Despite the inability to stop on a dime at high speeds, rollerskiing is fairly safe. Skiers who pick up an uncomfortable amount of speed can bring themselves to a halt by shifting their weight back and aiming for the grass. But they must be sure to keep their weight back! Or they will go flying forward head first.
Once the technique is dialed in, the next thing rollerskiers have to watch out for are poor road conditions. One rock or patch of sand can send a skier to the ground. While broken bones or sprains are possible, most of the injuries I’ve seen throughout my career are minor scrapes, cuts and bruises.
The most dangerous part of rollerskiing is traffic. Distracted and unpredictable drivers are too often the cause of the worst rollerskiing accidents. Although it is not common, every once in a while news spreads throughout the Nordic community of promising career cut short. If a paved bike path is unavailable it is critically important for rollerskiers to always be aware, stay to the side of the road, ski single file, and follow rules of the road. Rollerskiers lose the battle against a car, every time. Speaking as an athlete who trains on roads frequently, while driving please be alert and mindful of all who use the roads.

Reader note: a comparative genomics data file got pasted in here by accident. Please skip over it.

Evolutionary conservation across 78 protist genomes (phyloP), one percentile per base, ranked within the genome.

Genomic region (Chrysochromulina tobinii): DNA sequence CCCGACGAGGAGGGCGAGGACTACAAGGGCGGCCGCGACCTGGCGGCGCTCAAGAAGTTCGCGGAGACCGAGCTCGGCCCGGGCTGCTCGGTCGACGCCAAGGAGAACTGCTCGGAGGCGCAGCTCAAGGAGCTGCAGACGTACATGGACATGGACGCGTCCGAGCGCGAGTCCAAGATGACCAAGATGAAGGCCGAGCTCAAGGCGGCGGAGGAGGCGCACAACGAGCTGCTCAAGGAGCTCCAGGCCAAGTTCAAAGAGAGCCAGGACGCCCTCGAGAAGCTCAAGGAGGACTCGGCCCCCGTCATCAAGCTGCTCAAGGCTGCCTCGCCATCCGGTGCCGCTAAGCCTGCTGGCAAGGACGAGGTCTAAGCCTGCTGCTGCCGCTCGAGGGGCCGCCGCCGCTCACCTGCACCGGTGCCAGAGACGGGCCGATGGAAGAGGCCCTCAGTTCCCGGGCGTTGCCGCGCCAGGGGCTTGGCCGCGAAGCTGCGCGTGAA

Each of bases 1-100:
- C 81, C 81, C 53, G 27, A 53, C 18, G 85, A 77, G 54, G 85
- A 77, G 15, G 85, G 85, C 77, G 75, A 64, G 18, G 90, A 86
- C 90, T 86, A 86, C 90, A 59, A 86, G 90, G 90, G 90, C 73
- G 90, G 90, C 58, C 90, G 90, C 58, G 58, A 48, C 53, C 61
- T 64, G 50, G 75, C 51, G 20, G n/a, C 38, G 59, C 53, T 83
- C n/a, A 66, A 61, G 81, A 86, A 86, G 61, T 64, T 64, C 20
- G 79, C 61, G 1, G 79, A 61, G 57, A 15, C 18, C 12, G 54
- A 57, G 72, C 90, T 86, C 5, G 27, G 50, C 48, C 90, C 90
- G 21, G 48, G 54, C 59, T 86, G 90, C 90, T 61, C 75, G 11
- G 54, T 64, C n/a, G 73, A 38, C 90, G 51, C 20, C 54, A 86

Skiers should not let the danger deter them though, because rollerskiing is a great way to stay or get in shape. Avid skiers looking to ski in the off-season or an active individual looking for a new healthy activity can contact the Hudson United Racing Team at hurtnordicskiing.com. Executive director Dave Paarlberg-Kvam or I can help you get started. We can provide information regarding where to buy rollerskis and also direct you to local clubs in your area. Team HURT offers coaching and education for skiers of all ages and abilities. Don’t be dependent on the snow, get out and ski year-round!
Brian Halligan of Saratoga Springs is the development coach for HURT Nordic, and assistant coach for the Queensbury High School Nordic team. As a junior biathlete, he represented the U.S. at multiple events such as the Junior World Championships and European Championships. Brian also has a podcast about the Nordic Lifestyle called “Word on the Trail” which can be found on iTunes, Sound Cloud and Kickzonemedia.com.